SOX17 Deficiency Mediates Pulmonary Hypertension: At the Crossroads of Sex, Metabolism, and Genetics

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American journal of respiratory and critical care medicine


RATIONALE/OBJECTIVES: Genetic studies suggest SOX17 deficiency increases pulmonary arterial hypertension (PAH) risk. Based on pathological roles of estrogen and hypoxia inducible factor 2α (HIF-2α) signaling in PA endothelial cells (PAECs), we hypothesized that SOX17 is a target of estrogen signaling that promotes mitochondrial function and attenuates PAH development via HIF-2α inhibition.

METHODS: We used metabolic (seahorse) and promoter lucifer assays in PAECs along with the chronic hypoxia murine model to test the hypothesis.

MEASUREMENTS AND MAIN RESULTS: Sox17 expression was reduced in PAH tissues (rodent models and from patients). Chronic hypoxic PH was exacerbated by mice with conditional Tie2-Sox17 (Sox17EC-/-) deletion and attenuated by transgenic Tie2-Sox17 over-expression (Sox17Tg). Based on untargeted proteomics, metabolism was the top pathway altered by SOX17 deficiency in PAECs. Mechanistically, we found HIF-2α levels were increased in the lungs of Sox17EC-/- and reduced in those from Sox17Tg mice. Increased SOX17 promoted oxidative phosphorylation and mitochondrial function in PAECs, which were partly attenuated by HIF-2α overexpression. Rat lungs in males displayed higher Sox17 expression versus females, suggesting repression by estrogen signaling. Supporting 16alpha-hydroxyestrone (16αOHE, a pathologic estrogen metabolite)-mediated repression of SOX17 promoter activity, Sox17Tg mice attenuated 16αOHE-mediated exacerbations of chronic hypoxic PH. Finally, in adjusted analyses in patients with PAH, we report novel associations between a SOX17 risk variant, rs10103692, with reduced plasma citrate levels (n=1326).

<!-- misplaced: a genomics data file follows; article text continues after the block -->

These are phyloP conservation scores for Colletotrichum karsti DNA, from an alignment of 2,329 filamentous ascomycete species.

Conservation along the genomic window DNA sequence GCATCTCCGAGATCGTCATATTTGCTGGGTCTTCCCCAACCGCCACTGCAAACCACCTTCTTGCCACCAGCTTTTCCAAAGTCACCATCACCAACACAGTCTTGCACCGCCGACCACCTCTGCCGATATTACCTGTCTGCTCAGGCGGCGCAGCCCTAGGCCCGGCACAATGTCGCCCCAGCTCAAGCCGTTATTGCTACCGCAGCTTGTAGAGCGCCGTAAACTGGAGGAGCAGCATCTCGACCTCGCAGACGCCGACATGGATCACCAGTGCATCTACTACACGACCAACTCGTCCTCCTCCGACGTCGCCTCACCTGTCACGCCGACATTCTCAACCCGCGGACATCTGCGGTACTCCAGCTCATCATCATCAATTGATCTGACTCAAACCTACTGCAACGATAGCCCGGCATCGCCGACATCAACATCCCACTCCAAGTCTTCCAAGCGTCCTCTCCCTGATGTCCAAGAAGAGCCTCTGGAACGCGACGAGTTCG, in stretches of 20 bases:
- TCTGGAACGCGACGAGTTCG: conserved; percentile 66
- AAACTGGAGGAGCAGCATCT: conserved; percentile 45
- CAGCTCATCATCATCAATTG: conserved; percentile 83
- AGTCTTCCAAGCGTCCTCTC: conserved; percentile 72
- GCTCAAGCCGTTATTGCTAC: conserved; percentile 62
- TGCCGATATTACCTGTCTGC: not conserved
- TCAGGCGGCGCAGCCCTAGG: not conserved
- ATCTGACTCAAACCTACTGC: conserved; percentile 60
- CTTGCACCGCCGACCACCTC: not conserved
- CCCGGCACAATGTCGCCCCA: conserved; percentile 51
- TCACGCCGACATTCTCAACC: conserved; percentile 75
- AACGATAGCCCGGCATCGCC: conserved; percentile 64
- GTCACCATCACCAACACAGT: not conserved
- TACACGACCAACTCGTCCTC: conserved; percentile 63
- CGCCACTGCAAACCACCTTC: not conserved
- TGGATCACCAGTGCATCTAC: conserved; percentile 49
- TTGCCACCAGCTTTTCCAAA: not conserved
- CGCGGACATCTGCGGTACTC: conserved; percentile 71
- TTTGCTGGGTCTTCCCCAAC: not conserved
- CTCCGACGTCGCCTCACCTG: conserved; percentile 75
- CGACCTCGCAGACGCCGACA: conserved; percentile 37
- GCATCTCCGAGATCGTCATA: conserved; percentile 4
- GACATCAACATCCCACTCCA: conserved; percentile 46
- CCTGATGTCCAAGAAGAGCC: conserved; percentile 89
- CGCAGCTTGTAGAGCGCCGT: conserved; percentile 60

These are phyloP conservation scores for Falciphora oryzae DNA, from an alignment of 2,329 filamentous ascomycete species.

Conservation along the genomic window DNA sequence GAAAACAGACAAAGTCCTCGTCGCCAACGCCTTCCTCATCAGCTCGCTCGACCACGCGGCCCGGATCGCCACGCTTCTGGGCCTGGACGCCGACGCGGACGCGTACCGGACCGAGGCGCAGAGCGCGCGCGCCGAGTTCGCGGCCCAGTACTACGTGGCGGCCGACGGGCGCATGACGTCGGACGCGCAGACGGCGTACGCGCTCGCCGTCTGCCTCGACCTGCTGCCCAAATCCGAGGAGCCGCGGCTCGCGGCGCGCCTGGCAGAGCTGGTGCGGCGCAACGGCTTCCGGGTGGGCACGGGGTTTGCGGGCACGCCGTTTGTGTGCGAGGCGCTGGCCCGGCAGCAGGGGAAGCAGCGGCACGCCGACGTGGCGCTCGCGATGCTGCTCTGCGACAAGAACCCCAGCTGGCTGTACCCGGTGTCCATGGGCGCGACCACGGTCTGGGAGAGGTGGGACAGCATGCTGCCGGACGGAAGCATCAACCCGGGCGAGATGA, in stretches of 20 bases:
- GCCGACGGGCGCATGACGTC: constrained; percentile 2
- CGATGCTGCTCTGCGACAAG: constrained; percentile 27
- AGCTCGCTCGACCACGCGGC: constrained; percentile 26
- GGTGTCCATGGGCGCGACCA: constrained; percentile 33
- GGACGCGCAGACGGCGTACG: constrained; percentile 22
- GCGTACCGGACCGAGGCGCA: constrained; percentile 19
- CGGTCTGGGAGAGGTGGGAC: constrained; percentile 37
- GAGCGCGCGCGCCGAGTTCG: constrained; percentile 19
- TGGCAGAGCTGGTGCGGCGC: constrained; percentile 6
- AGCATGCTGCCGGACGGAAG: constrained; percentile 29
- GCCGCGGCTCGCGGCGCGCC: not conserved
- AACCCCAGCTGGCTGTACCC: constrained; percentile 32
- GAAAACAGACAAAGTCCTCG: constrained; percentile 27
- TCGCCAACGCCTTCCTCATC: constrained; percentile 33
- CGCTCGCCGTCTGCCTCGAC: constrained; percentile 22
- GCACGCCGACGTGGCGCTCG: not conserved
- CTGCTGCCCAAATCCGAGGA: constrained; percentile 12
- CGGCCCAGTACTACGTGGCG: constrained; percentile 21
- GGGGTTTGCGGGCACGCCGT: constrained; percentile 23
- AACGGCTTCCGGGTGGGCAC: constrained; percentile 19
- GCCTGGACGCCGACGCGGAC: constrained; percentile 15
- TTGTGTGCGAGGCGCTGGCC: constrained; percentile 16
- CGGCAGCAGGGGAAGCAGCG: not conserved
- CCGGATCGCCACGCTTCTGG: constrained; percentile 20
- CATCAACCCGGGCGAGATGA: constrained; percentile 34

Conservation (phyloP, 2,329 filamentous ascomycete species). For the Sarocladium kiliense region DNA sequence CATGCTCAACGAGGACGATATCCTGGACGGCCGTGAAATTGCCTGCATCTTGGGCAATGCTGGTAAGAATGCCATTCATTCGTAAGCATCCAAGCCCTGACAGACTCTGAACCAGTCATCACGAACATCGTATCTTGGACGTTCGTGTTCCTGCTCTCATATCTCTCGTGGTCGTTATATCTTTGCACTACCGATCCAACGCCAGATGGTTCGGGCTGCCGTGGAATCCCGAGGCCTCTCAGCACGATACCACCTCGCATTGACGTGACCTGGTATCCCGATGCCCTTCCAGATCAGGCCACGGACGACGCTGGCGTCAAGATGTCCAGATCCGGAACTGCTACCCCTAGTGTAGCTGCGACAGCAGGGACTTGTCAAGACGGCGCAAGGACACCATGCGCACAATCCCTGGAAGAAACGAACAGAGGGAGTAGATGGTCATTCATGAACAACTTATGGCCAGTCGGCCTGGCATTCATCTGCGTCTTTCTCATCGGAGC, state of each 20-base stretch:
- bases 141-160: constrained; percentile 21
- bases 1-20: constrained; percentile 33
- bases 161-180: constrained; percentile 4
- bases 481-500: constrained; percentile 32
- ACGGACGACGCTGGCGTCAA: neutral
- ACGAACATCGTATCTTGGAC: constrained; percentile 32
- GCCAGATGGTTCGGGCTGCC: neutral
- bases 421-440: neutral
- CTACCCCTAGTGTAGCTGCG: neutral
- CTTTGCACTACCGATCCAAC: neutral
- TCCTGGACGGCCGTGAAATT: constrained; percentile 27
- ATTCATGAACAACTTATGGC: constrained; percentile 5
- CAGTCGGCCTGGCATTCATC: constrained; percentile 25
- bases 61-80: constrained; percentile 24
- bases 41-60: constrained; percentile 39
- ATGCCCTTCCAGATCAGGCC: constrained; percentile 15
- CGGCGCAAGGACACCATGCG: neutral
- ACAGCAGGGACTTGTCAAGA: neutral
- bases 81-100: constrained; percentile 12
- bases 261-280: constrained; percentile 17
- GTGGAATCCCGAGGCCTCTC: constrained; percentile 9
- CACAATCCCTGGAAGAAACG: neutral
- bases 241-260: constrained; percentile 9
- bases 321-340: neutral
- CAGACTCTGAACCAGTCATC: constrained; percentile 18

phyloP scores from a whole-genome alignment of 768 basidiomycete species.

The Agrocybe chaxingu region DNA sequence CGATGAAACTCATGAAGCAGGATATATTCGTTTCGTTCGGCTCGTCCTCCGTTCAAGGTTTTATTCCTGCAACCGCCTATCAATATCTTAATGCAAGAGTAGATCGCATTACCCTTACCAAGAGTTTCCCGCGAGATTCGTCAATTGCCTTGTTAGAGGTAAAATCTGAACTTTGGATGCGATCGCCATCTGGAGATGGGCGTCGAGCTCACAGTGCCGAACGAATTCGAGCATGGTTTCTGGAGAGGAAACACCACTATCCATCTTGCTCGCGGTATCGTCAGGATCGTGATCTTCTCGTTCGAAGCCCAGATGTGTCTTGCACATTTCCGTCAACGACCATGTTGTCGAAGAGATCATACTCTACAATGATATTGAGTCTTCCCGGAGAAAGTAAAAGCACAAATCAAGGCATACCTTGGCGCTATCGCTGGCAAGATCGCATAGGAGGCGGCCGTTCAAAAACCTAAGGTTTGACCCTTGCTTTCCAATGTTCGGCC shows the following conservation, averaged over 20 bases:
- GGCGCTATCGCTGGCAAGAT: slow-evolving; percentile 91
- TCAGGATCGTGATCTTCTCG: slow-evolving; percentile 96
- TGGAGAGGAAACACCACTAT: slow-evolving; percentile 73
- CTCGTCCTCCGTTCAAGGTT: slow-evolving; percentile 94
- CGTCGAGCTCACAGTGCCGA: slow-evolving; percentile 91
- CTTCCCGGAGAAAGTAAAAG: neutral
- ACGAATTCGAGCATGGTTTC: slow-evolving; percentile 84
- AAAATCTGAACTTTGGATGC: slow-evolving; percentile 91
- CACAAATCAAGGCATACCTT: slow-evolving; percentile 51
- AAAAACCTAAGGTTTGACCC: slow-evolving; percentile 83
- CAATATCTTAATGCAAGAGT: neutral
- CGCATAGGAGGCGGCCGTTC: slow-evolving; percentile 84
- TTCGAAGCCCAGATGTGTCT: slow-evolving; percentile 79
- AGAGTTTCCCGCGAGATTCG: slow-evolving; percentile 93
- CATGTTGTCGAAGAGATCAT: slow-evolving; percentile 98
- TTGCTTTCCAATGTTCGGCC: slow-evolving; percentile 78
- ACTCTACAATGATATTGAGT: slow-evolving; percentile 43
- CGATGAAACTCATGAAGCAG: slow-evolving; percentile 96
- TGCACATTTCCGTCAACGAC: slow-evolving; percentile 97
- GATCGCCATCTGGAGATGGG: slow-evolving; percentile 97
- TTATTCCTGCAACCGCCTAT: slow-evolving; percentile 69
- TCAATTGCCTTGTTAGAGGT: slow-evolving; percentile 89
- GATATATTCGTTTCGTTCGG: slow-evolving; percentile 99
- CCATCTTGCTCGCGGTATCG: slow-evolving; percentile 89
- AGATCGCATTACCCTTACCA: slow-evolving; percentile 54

CONCLUSIONS: Cumulatively, SOX17 promotes mitochondrial bioenergetics and attenuates PAH, in part, via inhibition of HIF-2α. 16αOHE mediates PAH development via downregulation of SOX17, linking sexual dimorphism and SOX17 genetics in PAH. This article is open access and distributed under the terms of the Creative Commons Attribution Non-Commercial No Derivatives License 4.0 (

Medical Subject Headings

Male; Rats; Female; Mice; Animals; Hypertension, Pulmonary; Endothelial Cells; Lung; Pulmonary Artery; Hypoxia; Estrogens; Pulmonary Arterial Hypertension; Familial Primary Pulmonary Hypertension; HMGB Proteins; SOXF Transcription Factors

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ePub ahead of print





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